Care coordination pilot looks to prevent hospital readmissions

The University of Buffalo is working to limit patient readmissions to hospitals and ERs via use of dashboard technology.

The Agency for Healthcare Research and Quality awarded the University at Buffalo School of Nursing a grant of $298,934 for the project--which will connect primary care physician's offices, their patients and families to ensure patients receive follow-up care after being released from the hospital, according to an announcement.

The study will incorporate a "Care Transitions Dashboard," Sharon Hewner, an assistant professor of nursing at Buffalo and author of the grant, said in the announcement.

Electronic health record information will be incorporated via the dashboard with alert messages on hospital discharges. That information will be used by nurse care coordinators to create individualized plans of care by assessing factors like health literacy of the patient, home environment and financial resource issues, according to the announcement.

The coordinator then will reach out to patients via telephone to ensure that care is patient-centered, Hewner said.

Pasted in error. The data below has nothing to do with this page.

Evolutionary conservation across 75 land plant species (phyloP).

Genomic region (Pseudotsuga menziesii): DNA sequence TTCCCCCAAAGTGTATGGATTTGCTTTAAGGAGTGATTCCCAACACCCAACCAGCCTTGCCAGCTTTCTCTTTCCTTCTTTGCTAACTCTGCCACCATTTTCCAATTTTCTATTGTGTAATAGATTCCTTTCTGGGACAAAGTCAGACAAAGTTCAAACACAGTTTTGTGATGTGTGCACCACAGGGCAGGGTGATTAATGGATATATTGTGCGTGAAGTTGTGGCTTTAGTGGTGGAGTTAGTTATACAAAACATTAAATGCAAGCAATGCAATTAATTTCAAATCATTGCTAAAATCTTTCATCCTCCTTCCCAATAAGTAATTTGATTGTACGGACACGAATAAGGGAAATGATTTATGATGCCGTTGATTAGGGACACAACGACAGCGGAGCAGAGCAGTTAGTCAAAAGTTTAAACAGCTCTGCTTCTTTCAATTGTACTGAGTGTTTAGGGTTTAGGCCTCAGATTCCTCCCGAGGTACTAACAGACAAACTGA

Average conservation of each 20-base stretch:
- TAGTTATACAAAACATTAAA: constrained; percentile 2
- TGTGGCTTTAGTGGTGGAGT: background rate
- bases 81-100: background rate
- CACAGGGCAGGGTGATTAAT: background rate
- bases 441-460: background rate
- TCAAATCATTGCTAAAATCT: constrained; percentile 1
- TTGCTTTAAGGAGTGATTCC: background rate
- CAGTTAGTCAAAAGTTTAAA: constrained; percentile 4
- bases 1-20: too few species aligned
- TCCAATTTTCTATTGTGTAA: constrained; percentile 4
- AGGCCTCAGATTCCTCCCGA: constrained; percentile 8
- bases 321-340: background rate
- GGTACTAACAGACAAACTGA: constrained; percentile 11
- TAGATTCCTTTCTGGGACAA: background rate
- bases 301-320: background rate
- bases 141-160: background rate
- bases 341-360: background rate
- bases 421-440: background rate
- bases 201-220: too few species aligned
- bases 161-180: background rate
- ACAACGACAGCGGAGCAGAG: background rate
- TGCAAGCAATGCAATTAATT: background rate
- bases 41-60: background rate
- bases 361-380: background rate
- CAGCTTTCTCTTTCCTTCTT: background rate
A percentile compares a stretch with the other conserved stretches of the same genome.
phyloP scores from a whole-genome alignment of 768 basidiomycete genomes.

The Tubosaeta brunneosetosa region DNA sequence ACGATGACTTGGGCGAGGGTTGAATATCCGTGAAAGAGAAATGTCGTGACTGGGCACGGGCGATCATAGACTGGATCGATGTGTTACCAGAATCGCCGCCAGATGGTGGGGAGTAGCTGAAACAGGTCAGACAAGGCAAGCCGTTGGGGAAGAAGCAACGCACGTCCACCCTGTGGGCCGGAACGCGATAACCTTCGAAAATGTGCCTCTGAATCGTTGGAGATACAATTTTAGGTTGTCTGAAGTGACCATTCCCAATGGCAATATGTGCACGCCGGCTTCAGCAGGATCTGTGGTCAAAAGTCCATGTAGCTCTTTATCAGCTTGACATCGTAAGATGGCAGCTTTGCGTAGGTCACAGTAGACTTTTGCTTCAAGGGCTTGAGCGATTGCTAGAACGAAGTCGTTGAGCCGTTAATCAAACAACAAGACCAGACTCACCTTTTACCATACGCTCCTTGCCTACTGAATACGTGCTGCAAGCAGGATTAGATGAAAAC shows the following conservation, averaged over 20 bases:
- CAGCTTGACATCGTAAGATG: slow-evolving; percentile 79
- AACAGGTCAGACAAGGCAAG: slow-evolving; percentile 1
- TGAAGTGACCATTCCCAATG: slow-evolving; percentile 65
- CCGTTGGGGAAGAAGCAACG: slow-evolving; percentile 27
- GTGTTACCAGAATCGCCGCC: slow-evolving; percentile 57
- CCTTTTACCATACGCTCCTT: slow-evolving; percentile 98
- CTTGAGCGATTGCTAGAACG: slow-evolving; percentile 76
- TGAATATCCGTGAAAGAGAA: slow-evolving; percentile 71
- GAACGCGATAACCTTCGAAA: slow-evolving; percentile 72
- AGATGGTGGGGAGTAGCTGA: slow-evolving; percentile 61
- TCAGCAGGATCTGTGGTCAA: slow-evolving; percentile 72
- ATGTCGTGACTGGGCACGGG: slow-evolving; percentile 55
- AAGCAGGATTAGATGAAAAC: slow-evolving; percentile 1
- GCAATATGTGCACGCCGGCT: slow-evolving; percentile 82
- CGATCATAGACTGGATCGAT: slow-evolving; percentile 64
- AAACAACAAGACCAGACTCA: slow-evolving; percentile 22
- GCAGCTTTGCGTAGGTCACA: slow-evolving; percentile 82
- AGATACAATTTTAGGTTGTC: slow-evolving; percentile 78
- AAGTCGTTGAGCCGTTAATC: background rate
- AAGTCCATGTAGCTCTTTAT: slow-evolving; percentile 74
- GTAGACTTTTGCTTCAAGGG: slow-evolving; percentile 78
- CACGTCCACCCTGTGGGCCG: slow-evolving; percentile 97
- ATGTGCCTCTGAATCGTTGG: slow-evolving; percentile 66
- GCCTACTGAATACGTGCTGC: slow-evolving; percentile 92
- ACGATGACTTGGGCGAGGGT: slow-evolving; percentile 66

"We will also study how to implement a system of two-way communication, alerting the primary care clinic immediately about their patient's hospital discharge and transmitting the results of the back to the hospital and other providers," she said.

Other researchers are also using various technologies, including EHRs, to prevent readmissions.

An automated tool integrated into an EHR to predict patients at risk of hospital readmission is being studied by researchers at University of Pennsylvania School of Medicine, FierceEMR recently reported.

And last summer, El Camino Hospital in California reported reduced readmissions through the use of predictive analytics and videoconferencing with nursing home staff, according to a case study by the College of Healthcare Information Management Executives.

To learn more:
- read the announcement